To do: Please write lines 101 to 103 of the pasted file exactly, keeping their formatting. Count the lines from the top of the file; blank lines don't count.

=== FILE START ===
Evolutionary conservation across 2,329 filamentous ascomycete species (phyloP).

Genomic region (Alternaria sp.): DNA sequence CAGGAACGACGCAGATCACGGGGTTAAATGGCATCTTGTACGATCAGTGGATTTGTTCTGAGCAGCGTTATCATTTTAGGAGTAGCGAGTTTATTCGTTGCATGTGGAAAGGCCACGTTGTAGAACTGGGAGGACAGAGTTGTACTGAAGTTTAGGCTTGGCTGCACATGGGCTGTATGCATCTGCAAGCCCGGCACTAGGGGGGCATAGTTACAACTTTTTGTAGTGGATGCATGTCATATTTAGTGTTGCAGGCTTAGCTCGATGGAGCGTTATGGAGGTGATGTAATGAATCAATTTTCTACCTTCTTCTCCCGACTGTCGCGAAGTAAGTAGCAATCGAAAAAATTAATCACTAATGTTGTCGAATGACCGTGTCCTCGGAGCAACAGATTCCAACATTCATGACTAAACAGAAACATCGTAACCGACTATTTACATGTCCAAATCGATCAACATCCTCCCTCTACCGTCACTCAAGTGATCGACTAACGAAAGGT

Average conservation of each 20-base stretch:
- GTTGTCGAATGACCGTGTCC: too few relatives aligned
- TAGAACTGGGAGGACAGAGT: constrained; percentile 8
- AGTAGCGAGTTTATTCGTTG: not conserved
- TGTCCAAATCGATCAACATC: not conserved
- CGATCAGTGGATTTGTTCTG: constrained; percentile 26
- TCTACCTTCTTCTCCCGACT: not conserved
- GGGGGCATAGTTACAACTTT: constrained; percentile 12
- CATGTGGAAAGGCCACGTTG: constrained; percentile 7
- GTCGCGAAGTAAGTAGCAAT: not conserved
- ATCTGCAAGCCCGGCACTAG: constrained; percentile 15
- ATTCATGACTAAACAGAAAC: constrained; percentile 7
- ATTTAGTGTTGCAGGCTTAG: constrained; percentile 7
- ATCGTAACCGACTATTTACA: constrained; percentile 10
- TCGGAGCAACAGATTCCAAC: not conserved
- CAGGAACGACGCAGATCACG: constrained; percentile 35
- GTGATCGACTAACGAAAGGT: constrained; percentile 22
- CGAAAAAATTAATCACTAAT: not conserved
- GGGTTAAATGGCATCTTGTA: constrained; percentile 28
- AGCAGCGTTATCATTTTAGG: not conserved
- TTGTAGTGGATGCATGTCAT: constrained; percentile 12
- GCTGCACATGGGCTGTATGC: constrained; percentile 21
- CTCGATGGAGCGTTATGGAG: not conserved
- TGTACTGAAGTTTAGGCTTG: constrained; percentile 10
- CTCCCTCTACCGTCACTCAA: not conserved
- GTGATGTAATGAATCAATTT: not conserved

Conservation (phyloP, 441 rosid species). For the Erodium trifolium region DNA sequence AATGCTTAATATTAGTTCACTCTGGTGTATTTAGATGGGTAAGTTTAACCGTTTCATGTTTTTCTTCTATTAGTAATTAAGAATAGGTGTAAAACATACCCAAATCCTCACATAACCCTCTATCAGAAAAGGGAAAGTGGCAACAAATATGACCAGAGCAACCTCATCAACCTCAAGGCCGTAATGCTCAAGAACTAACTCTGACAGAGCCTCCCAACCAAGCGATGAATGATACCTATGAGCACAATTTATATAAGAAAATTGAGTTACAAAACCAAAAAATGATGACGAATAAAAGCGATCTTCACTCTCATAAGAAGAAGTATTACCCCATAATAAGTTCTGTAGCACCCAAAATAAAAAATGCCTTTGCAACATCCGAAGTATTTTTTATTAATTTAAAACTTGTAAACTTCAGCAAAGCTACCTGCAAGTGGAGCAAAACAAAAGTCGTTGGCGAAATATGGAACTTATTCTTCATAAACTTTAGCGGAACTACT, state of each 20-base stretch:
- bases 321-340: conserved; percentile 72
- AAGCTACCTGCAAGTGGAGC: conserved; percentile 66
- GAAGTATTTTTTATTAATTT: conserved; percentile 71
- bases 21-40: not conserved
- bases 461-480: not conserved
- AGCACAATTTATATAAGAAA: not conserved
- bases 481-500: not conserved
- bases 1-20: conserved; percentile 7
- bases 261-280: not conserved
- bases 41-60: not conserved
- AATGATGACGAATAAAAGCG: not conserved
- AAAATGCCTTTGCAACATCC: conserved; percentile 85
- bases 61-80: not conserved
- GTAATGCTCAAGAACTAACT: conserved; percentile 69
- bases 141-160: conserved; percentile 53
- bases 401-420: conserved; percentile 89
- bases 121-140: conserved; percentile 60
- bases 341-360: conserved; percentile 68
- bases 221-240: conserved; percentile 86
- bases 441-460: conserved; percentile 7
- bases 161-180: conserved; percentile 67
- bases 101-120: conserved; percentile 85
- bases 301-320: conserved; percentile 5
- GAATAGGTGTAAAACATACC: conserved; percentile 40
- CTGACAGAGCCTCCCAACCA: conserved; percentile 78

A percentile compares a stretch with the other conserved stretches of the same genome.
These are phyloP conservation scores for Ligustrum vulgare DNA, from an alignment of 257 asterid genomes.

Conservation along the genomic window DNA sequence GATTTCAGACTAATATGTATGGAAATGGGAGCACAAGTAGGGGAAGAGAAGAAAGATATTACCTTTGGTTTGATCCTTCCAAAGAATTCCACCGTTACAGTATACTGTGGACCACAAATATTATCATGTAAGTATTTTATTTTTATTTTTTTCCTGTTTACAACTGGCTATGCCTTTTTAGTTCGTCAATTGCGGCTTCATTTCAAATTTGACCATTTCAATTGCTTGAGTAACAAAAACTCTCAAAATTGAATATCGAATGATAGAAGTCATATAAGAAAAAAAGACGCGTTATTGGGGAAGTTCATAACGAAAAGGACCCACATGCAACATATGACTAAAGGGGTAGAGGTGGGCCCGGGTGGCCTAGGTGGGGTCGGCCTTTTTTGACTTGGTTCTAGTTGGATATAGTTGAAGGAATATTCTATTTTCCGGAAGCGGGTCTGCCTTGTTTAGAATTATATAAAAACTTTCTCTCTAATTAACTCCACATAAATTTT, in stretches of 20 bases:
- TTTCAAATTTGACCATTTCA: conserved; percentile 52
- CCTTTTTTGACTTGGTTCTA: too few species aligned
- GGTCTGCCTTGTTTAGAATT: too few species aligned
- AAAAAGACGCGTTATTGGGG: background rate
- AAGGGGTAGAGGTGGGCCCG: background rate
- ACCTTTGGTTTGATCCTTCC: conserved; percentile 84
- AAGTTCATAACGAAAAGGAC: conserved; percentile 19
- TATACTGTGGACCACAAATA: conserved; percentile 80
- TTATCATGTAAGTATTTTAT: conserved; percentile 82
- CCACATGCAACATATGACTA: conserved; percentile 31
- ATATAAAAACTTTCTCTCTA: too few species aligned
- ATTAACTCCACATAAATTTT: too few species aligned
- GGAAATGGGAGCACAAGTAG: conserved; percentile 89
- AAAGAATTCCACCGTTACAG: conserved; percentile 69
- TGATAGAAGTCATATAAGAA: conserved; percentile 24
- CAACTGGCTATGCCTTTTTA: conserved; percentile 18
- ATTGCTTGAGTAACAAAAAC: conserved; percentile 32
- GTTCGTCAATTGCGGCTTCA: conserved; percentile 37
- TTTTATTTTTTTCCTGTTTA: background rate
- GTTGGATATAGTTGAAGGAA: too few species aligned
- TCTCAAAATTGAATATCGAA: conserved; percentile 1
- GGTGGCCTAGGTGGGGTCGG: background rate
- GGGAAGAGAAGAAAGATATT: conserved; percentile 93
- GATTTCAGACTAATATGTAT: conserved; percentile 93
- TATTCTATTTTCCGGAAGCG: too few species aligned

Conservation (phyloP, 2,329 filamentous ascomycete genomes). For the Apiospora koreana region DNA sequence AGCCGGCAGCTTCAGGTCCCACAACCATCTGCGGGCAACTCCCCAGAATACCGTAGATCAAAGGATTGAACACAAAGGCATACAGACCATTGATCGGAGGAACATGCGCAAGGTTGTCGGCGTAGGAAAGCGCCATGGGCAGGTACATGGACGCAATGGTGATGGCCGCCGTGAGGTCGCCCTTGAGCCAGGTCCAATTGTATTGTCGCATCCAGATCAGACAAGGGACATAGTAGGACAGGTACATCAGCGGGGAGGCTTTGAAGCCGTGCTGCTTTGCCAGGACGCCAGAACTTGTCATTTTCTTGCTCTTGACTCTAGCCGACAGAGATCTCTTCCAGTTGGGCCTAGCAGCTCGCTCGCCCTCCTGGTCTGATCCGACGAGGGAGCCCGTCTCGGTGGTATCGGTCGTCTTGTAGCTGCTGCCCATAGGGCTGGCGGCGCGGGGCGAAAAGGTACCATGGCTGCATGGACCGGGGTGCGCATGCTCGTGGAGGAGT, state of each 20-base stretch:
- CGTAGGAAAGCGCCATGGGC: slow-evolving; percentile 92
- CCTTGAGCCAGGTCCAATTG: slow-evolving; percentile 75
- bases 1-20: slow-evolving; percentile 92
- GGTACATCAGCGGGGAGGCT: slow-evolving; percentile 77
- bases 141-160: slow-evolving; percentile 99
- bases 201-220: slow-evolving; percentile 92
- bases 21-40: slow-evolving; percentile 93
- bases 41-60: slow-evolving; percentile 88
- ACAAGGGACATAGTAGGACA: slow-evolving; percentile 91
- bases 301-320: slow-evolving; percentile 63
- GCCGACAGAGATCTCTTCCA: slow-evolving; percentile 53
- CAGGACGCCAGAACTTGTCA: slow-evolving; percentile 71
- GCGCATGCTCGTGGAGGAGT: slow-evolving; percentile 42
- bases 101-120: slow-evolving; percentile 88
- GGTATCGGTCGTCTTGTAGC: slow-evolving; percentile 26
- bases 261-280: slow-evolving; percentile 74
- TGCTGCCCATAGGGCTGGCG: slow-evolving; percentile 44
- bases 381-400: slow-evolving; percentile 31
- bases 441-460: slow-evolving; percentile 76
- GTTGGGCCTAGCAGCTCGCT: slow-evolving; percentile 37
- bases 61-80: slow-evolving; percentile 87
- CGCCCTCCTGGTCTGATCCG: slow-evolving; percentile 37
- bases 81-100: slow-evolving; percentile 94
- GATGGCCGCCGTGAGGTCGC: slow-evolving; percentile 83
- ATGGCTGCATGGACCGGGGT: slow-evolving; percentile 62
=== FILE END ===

- bases 381-400: slow-evolving; percentile 31
- bases 441-460: slow-evolving; percentile 76
- GTTGGGCCTAGCAGCTCGCT: slow-evolving; percentile 37